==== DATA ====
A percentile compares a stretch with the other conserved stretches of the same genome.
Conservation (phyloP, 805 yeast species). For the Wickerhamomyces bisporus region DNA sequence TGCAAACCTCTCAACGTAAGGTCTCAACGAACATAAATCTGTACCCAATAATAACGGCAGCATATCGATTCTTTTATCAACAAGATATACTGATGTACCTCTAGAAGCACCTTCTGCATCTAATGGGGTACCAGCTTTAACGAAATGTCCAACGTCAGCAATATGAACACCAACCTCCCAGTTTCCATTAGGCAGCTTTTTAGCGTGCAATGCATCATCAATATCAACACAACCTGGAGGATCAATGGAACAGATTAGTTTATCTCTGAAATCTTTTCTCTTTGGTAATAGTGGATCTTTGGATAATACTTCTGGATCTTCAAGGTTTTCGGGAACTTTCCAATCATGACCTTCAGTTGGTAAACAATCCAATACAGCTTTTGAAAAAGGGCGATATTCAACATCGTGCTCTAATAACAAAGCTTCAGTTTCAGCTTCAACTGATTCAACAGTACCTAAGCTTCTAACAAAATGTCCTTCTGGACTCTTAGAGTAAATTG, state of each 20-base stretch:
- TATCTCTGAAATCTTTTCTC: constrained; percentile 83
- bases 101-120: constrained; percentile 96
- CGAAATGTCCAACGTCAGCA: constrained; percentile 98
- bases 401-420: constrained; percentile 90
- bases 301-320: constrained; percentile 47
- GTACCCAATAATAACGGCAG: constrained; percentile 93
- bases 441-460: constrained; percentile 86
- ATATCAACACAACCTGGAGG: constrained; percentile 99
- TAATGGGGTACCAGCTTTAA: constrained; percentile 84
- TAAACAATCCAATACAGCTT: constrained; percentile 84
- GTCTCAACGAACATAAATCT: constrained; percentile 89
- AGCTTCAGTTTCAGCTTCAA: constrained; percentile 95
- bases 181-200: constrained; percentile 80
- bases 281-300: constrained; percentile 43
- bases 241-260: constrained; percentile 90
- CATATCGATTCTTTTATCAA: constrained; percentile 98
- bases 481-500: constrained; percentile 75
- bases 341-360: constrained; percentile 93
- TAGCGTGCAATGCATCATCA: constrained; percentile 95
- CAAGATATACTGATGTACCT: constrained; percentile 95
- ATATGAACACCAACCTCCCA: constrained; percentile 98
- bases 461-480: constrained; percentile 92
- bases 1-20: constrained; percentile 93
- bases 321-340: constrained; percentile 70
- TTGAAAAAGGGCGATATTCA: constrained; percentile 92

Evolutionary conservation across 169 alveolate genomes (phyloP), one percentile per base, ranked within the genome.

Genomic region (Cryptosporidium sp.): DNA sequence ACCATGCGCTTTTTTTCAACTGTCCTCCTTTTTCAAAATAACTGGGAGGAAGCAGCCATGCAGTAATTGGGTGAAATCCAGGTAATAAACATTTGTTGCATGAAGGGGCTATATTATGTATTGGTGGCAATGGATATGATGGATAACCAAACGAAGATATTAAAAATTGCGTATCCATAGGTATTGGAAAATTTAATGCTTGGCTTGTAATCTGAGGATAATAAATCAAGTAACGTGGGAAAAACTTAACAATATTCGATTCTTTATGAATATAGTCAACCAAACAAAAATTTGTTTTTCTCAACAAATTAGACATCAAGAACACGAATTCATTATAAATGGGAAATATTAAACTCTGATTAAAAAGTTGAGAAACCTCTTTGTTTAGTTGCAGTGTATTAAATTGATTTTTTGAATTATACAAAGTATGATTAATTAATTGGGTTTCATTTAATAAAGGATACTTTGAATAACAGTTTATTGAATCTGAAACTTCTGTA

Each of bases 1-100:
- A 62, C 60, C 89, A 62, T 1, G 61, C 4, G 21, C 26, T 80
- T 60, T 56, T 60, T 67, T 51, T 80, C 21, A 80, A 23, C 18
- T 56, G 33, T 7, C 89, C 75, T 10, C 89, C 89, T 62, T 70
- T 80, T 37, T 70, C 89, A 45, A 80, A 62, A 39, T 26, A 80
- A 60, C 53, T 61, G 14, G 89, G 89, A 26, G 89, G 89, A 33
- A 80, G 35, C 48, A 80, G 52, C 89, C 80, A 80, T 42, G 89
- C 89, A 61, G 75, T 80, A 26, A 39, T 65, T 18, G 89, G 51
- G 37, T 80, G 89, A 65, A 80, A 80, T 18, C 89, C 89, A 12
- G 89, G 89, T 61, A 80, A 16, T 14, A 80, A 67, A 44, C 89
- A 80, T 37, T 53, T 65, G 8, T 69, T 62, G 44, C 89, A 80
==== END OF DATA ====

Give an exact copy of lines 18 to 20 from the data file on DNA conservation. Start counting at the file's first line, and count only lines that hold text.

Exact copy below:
- CATATCGATTCTTTTATCAA: constrained; percentile 98
- bases 481-500: constrained; percentile 75
- bases 341-360: constrained; percentile 93